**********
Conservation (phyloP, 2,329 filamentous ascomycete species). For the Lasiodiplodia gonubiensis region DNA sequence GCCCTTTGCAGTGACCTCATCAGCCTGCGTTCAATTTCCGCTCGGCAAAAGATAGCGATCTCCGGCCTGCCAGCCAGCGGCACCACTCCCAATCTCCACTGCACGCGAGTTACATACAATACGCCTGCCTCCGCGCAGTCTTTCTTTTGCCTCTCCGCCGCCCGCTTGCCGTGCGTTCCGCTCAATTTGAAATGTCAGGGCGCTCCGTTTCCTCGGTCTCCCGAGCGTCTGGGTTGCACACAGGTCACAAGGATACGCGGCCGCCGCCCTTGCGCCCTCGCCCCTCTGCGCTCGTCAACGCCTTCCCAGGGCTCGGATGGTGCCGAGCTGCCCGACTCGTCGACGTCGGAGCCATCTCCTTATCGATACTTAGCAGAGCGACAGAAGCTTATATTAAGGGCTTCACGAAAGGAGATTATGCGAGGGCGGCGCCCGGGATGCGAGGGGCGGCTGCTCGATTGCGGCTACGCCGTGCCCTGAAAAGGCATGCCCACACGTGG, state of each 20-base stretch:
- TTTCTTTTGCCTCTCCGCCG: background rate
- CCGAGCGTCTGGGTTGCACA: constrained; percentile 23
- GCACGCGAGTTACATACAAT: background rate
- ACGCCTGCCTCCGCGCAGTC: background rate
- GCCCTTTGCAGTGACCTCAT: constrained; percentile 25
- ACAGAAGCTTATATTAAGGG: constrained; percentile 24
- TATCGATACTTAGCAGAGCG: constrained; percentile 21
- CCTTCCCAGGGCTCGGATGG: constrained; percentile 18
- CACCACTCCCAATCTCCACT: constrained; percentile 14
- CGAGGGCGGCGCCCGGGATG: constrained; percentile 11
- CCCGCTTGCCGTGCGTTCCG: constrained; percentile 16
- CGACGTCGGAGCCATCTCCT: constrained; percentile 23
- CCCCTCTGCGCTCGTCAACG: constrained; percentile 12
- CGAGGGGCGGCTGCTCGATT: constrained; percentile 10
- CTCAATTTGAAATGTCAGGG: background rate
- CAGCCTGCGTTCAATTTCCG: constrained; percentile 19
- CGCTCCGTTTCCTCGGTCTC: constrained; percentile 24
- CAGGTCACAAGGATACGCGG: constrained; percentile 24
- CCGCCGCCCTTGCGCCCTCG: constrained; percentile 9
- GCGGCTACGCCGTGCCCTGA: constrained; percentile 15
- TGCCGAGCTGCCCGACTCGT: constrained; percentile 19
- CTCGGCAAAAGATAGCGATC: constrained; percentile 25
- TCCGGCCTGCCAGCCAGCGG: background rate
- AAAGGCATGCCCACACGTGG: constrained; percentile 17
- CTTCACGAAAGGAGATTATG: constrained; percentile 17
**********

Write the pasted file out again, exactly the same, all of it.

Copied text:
Conservation (phyloP, 2,329 filamentous ascomycete species). For the Lasiodiplodia gonubiensis region DNA sequence GCCCTTTGCAGTGACCTCATCAGCCTGCGTTCAATTTCCGCTCGGCAAAAGATAGCGATCTCCGGCCTGCCAGCCAGCGGCACCACTCCCAATCTCCACTGCACGCGAGTTACATACAATACGCCTGCCTCCGCGCAGTCTTTCTTTTGCCTCTCCGCCGCCCGCTTGCCGTGCGTTCCGCTCAATTTGAAATGTCAGGGCGCTCCGTTTCCTCGGTCTCCCGAGCGTCTGGGTTGCACACAGGTCACAAGGATACGCGGCCGCCGCCCTTGCGCCCTCGCCCCTCTGCGCTCGTCAACGCCTTCCCAGGGCTCGGATGGTGCCGAGCTGCCCGACTCGTCGACGTCGGAGCCATCTCCTTATCGATACTTAGCAGAGCGACAGAAGCTTATATTAAGGGCTTCACGAAAGGAGATTATGCGAGGGCGGCGCCCGGGATGCGAGGGGCGGCTGCTCGATTGCGGCTACGCCGTGCCCTGAAAAGGCATGCCCACACGTGG, state of each 20-base stretch:
- TTTCTTTTGCCTCTCCGCCG: background rate
- CCGAGCGTCTGGGTTGCACA: constrained; percentile 23
- GCACGCGAGTTACATACAAT: background rate
- ACGCCTGCCTCCGCGCAGTC: background rate
- GCCCTTTGCAGTGACCTCAT: constrained; percentile 25
- ACAGAAGCTTATATTAAGGG: constrained; percentile 24
- TATCGATACTTAGCAGAGCG: constrained; percentile 21
- CCTTCCCAGGGCTCGGATGG: constrained; percentile 18
- CACCACTCCCAATCTCCACT: constrained; percentile 14
- CGAGGGCGGCGCCCGGGATG: constrained; percentile 11
- CCCGCTTGCCGTGCGTTCCG: constrained; percentile 16
- CGACGTCGGAGCCATCTCCT: constrained; percentile 23
- CCCCTCTGCGCTCGTCAACG: constrained; percentile 12
- CGAGGGGCGGCTGCTCGATT: constrained; percentile 10
- CTCAATTTGAAATGTCAGGG: background rate
- CAGCCTGCGTTCAATTTCCG: constrained; percentile 19
- CGCTCCGTTTCCTCGGTCTC: constrained; percentile 24
- CAGGTCACAAGGATACGCGG: constrained; percentile 24
- CCGCCGCCCTTGCGCCCTCG: constrained; percentile 9
- GCGGCTACGCCGTGCCCTGA: constrained; percentile 15
- TGCCGAGCTGCCCGACTCGT: constrained; percentile 19
- CTCGGCAAAAGATAGCGATC: constrained; percentile 25
- TCCGGCCTGCCAGCCAGCGG: background rate
- AAAGGCATGCCCACACGTGG: constrained; percentile 17
- CTTCACGAAAGGAGATTATG: constrained; percentile 17